On July 29, 1998, at 1730 central daylight time, an Aero Commander 685, N414C, received substantial damage on impact with terrain during a forced landing to runway 30 (2,971 ft x 38 ft, asphalt/dry) at Morey Field near Middleton, Wisconsin. Visual meteorological conditions prevailed at the time of the accident. The 14 CFR Part 91 personal flight was operating on a instrument flight plan. The pilot and one passenger reported no injuries. The flight originated at Ryan Field Airport, near Tucson, Arizona, at 1212 and was en route to Whittman Regional Airport near Oshkosh, Wisconsin. Use your browsers 'back' function to return to synopsisReturn to Query Page
The pilot reported that he had instructed the line personnel at Ryan Field to "top the aircraft off" and upon completion, the line personnel informed the pilot that the aircraft had been "topped off". The pilot stated that he did not visually verify the fuel level within the tanks nor did he "dip stick" the tanks. The pilot did not notice a fuel stain on the top of either wing prior to takeoff. Five hours after departure at flight level 250, a descent was initiated, and at flight level 200, the left engine began to run rough and the fuel pressure began fluctuating. The pilot shut the engine down after having selected the high boost pump, which did not stabilize the engine, and having attempted to restart the engine with no success. Approximately 2-3 minutes had elapsed when the right engine began to display the same symptoms. The pilot feathered both propellers, declared an emergency and attempted a landing at Morey Field but landed 1000 ft short of the runway in soft dirt. The pilot stated that at 1500 ft above ground level (agl), he had the field made and intended to land on runway 30. He felt that at 500 ft agl, that the aircraft was still high and figured that the gear would take a "little while" to come down. The pilot deployed the landing gear through the use of the emergency gear extension system. The pilot also stated that the gear deployed sooner than expected and realized that he was not going to make the runway. The aircraft landed approximately 1000 ft short of runway 30. The piloted stated that there should have been 80 gallons of fuel remaining; the gauge indicated 80-85 gallons of fuel. The aircraft was then ferried to a repair station for repairs.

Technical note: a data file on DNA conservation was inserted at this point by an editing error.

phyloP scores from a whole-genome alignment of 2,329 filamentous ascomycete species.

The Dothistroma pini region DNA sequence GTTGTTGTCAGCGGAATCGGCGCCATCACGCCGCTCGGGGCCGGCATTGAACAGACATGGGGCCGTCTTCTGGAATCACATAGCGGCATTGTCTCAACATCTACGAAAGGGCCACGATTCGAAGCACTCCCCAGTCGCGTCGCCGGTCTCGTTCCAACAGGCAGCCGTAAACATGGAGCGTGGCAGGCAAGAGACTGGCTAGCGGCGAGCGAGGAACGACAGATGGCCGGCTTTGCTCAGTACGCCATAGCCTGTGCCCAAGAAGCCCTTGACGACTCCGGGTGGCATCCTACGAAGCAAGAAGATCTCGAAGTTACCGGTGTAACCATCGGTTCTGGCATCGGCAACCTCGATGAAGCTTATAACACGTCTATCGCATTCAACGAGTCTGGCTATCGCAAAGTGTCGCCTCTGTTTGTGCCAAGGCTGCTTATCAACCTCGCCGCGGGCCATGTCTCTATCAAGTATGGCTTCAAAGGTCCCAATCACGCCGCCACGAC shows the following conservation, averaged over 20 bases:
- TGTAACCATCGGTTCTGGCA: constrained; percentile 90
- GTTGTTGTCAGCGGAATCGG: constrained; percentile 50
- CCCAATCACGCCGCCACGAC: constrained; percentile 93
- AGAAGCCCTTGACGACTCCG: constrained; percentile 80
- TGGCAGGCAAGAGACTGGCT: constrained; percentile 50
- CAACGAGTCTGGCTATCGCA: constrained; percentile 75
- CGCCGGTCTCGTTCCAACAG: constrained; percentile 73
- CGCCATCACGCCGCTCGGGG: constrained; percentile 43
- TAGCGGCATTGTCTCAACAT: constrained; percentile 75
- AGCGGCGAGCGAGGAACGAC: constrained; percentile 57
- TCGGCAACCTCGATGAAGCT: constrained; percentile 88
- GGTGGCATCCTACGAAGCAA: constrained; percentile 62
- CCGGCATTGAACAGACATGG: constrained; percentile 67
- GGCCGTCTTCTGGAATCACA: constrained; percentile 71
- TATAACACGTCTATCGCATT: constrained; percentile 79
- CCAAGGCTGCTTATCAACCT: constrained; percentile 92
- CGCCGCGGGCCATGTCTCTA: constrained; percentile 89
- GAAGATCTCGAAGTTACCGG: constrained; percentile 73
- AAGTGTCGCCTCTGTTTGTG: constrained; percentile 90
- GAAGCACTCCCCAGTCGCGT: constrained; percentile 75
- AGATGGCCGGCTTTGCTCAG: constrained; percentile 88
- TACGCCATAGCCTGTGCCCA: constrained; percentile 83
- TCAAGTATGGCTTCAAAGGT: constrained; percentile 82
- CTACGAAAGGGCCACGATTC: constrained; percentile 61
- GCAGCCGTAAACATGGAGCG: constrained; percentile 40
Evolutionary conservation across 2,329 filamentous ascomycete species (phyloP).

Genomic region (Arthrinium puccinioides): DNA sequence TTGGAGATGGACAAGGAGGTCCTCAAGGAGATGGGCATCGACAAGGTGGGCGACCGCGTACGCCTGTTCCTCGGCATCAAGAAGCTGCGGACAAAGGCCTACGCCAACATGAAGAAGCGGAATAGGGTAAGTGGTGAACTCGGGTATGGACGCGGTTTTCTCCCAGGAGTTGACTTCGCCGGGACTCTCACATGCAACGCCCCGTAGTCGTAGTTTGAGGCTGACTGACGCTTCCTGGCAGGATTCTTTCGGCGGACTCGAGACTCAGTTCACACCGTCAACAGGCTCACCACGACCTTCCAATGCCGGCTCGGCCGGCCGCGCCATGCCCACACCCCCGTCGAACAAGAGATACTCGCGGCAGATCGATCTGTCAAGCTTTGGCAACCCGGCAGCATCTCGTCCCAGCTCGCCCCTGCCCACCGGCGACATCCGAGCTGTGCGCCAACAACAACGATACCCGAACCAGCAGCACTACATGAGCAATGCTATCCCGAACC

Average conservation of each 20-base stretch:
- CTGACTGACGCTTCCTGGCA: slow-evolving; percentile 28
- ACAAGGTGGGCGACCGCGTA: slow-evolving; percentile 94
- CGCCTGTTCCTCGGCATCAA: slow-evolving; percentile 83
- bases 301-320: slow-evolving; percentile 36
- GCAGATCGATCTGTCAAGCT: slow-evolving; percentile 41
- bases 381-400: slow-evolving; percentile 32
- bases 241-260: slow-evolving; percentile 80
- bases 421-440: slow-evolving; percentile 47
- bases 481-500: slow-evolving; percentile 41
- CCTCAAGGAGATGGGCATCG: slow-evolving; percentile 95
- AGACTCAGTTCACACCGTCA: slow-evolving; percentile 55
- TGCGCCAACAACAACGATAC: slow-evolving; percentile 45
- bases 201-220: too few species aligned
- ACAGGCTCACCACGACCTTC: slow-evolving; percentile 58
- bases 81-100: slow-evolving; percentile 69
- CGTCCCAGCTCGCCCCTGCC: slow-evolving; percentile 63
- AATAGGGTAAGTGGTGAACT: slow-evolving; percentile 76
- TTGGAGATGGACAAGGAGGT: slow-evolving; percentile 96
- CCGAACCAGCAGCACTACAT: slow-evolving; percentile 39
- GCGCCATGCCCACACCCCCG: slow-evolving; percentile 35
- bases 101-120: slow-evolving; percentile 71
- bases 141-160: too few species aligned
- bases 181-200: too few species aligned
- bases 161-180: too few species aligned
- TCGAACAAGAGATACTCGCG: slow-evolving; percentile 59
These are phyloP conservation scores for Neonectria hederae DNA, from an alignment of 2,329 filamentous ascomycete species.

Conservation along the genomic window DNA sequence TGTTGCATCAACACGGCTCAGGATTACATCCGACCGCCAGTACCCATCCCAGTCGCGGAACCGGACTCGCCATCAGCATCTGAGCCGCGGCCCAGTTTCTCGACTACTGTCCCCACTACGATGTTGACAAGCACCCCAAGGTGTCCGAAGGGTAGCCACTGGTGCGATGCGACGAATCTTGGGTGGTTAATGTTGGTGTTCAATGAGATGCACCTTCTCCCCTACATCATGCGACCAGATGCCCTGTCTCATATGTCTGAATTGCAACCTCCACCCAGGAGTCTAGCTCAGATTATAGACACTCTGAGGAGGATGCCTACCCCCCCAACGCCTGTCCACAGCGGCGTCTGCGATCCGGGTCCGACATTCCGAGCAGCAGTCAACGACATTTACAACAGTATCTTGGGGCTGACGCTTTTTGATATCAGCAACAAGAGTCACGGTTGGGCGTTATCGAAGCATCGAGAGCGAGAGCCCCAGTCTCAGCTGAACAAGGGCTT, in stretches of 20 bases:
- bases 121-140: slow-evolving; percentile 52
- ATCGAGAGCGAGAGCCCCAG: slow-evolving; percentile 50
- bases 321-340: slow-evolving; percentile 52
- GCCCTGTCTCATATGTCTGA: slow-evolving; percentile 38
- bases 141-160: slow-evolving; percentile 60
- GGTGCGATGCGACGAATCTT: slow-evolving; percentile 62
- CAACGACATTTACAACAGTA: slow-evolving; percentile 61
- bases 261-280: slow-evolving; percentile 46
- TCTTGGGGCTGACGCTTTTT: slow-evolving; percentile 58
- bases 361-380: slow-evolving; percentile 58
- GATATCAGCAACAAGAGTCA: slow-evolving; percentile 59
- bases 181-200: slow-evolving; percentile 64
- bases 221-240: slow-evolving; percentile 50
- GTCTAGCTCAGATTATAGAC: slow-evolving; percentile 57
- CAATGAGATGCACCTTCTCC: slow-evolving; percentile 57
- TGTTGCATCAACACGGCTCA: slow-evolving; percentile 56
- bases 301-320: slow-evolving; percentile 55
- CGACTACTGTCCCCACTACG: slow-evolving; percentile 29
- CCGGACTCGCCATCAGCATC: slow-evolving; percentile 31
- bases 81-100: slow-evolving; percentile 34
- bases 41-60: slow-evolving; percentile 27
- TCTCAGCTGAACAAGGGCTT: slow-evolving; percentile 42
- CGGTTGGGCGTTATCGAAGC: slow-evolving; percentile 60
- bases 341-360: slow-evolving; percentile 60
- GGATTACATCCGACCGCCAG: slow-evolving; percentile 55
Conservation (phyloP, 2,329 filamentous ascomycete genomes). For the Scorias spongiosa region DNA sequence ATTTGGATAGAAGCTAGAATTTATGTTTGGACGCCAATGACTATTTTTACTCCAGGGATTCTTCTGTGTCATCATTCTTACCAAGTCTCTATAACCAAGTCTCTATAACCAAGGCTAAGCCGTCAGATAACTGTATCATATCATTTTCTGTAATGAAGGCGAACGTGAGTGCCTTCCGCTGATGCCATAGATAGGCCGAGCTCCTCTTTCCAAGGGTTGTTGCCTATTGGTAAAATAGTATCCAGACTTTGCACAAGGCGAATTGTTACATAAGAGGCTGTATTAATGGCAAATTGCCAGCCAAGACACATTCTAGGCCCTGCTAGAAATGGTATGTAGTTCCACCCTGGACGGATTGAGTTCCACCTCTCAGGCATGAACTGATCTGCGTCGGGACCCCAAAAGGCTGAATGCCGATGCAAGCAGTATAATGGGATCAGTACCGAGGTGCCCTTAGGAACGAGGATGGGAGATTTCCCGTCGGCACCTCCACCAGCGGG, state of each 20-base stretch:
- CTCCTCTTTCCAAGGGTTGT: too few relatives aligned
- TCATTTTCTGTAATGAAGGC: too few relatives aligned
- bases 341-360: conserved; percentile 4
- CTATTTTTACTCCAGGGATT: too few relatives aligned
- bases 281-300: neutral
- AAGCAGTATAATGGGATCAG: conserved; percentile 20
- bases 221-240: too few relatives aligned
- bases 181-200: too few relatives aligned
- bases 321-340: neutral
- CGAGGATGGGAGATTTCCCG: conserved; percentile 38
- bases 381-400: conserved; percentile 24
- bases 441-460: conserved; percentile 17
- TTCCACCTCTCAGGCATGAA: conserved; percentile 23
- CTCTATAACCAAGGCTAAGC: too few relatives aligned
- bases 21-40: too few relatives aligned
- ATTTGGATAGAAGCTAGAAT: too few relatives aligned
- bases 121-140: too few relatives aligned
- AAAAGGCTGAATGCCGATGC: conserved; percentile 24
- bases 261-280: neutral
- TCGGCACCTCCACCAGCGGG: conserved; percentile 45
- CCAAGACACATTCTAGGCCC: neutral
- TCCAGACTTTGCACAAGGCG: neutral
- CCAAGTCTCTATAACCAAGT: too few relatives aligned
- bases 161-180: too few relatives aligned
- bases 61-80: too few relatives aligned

The pilot reported that he owned the aircraft for approximately two months and had received a checkout in this aircraft which lasted about 2.0 hours in duration.
Upon the aircraft's arrival, the repair station reported that, "there was considerable fuel stain present from the left outboard fuel filler cap". The fuel cap was removed and its underlying flapper was pushed downward. In doing so, a tremendous amount of vacuum was reported to be present. The left and right fuel vent lines were both blocked with mud debris which was attributed, by the repair station, to be from a common wasp that favors fuel vents on many types of aircraft. The aircraft was weighed with and without fuel on board and was reported to hold 319 gallons of fuel, after a the temperature of fuel stabilized at 72 degrees F.
A Federal Aviation Administration Inspector had drained a total of a 1/2 gallon of fuel from the fuel tanks. The fuel gauge indicated 55 gallons of fuel when the electrical master switch was turned "ON". There were fuel stains present on top of the wings during the field inspection of the aircraft.
The Aero Commander 685 Flight Manual lists the usable fuel capacity with optional fuel tanks to be 322 gallons. A review of fuel records indicate that the airplane was fueled twice prior to departure. Fuelling records provided by the fixed base operator who had fuelled the aircraft show that the aircraft was refueled twice on July 15, 1998 to obtain 278.0 gallons and 13.5 gallons of fuel. The Aero Commander 685 Maintenance Manual provides a "Indicator Error Envelope" for the fuel system which depicts the maximum allowable tolerance between the weight of fuel in the tanks and the fuel quantity gauge indication. At 0 lbs of fuel in the tanks, the fuel gauge has an error tolerance of +/-35 lbs and at 3250 lbs of fuel the error tolerance is +175 lbs and a -170 lbs. The manual also states, "The fuel vent outlet tube on the lower wing surface should be checked daily for evidence of foreign material". The Aero Commander 685 Flight Manual also states that the left and right fuel vent should be checked during the preflight inspection.